When the Turkish military finally overran the Syrian town of Afrin recently it was a bloody, hectic scene. Thousands died and hundreds of thousands more civilians fled the area as refugees. But rather than fighting Islamic extremists, the Turks were rousting out the Kurds who have been fighting alongside U.S. forces in the area. The town was looted and essentially destroyed. Now Turkey is threatening to move against other Kurdish outposts and this could put them on a direct collision course with American forces in the area.
We’re clearly reaching a breaking point with Turkish President Recep Tayyip Erdogan and no matter how complicated and distasteful it may be to the White House, something needs to be done about it. I rarely get the chance to agree with the Washington Post editorial board these days, but this weekend they hit the nail on the head in calling on President Trump to demand better behavior and more cooperation from the Turks or risk ending our already crumbling alliance entirely.
Mr. Erdogan, who seems to grow steadily more power-drunk, is likely bluffing. But the United States now faces an acute strategic problem in Syria: how to preserve its de facto control over a large stretch of territory east of the Euphrates River without going to war against a NATO ally. A continued U.S. presence is needed to complete the defeat of the Islamic State, prevent Iran from consolidating control over the country and leverage an acceptable settlement to Syria’s civil war. But preserving the alliance with Turkey is also a vital U.S. interest.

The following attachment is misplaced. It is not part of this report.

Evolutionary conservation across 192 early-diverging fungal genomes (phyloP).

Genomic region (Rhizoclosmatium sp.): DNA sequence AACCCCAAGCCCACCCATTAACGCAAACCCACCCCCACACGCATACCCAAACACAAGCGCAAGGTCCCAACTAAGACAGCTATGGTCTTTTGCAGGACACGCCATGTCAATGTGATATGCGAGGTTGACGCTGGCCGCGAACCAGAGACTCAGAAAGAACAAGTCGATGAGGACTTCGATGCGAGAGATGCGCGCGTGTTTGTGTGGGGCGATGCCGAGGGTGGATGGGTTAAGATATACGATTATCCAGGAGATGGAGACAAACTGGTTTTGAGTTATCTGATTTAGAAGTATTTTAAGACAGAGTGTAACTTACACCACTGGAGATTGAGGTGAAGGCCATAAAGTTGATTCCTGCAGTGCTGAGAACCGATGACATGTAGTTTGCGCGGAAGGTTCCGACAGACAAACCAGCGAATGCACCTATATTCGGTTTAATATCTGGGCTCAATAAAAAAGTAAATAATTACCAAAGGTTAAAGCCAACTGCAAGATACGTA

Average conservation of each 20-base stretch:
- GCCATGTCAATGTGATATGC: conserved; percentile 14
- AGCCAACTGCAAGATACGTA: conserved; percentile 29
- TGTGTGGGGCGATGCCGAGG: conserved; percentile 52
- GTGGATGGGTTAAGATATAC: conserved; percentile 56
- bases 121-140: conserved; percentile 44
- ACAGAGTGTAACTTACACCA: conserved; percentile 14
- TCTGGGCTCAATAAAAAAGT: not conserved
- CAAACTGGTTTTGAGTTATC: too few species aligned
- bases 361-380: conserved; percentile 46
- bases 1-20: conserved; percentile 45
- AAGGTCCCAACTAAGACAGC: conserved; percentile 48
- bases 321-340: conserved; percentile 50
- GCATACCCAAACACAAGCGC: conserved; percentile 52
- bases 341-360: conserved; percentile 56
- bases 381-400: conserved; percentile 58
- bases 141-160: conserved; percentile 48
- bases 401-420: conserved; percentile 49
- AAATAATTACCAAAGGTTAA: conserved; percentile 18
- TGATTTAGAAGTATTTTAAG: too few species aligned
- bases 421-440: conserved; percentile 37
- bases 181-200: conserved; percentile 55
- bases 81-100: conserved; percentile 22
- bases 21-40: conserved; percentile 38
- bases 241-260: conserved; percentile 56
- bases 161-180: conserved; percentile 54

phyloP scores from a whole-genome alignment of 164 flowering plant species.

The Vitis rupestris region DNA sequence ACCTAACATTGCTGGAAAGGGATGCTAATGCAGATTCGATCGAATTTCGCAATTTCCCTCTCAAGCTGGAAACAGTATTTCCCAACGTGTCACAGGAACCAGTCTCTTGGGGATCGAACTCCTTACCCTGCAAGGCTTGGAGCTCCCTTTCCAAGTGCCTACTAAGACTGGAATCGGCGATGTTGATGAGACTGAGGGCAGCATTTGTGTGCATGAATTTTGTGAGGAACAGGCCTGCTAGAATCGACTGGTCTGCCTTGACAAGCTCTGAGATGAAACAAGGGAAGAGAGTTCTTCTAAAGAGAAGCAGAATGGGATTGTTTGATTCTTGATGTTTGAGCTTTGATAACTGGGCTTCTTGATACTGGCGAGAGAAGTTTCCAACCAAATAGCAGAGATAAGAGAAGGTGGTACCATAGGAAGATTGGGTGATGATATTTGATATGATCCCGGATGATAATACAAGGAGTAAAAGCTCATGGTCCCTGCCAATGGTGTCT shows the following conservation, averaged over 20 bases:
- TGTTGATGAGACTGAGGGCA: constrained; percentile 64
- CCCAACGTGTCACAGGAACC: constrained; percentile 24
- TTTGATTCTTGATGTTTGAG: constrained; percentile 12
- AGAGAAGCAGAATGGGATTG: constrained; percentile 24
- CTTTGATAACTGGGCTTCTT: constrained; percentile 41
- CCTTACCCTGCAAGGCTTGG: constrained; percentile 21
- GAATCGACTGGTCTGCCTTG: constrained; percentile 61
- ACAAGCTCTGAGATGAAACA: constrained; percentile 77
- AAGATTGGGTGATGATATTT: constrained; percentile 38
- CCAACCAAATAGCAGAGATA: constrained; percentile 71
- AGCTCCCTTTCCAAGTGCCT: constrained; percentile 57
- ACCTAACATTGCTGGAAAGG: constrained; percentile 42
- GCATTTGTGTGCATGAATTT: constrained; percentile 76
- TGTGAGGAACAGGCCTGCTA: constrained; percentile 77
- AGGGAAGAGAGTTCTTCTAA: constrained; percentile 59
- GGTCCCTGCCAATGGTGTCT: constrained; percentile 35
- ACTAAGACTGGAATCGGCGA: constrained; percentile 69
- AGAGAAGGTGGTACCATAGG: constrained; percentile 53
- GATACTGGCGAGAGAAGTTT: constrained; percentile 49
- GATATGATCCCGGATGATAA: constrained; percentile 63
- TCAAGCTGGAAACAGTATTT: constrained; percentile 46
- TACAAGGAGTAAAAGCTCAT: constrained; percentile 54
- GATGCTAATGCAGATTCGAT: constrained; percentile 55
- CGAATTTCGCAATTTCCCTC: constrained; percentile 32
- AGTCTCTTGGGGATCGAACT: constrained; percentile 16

The easy way out of the dilemma is to cave in to Mr. Erdogan. But that would only stir up more trouble for the Trump administration, both in Syria and in Turkey…
[R]elations with Turkey cannot be mended unless Washington demands more from Mr. Erdogan. As a start, Mr. Trump should insist that Turkey release U.S. citizens it is holding as de facto hostages, and that domestic repression be relaxed. Mr. Erdogan should be pushed to reopen peace negotiations with the Kurds. If he continues on his present, reckless path, a rupture in the alliance is inevitable, sooner or later. Syria’s Kurds should not be sacrificed to prevent it.
Suggestions of an all-out war between the United States and Turkey are (hopefully) overblown, but we’re quickly running out of options. If the Turks press forward in the region and attempt to oust or destroy more Kurdish population centers we’re going to either have to flee the area and abandon our allies in the fight against ISIS or stand and fight one of our supposed NATO allies. Neither is a desirable option, but at this point, the Kurds are far more loyal to the United States and the west than Turkey has been for years. The fighting option would probably require even more U.S. forces in the region, which won’t make anyone back home happy, but what else can we do?
The obvious solution should be diplomacy, but thus far all attempts to reason with Erdogan have produced nothing but defiance and a doubling down on his existing strategy. The WaPo board is correct in saying that President Trump needs to take a hard line here, demanding the release of Pastor Andrew Brunson and other U.S. citizen hostages, as well as setting up some sort of negotiations where a fair settlement for the Kurds can be reached. Failing that, we’ll wind up fighting a proxy war in Syria against a nation which was supposed to be on our side. The only other choice is retreat, handing a complete victory to Turkey and casting doubts about America’s resolve in support of our friends around the globe.
I’m not saying that any of these options are ideal, but Turkey has become an intractable problem of late. A calamitous situation may require a blunt force solution if push comes to shove.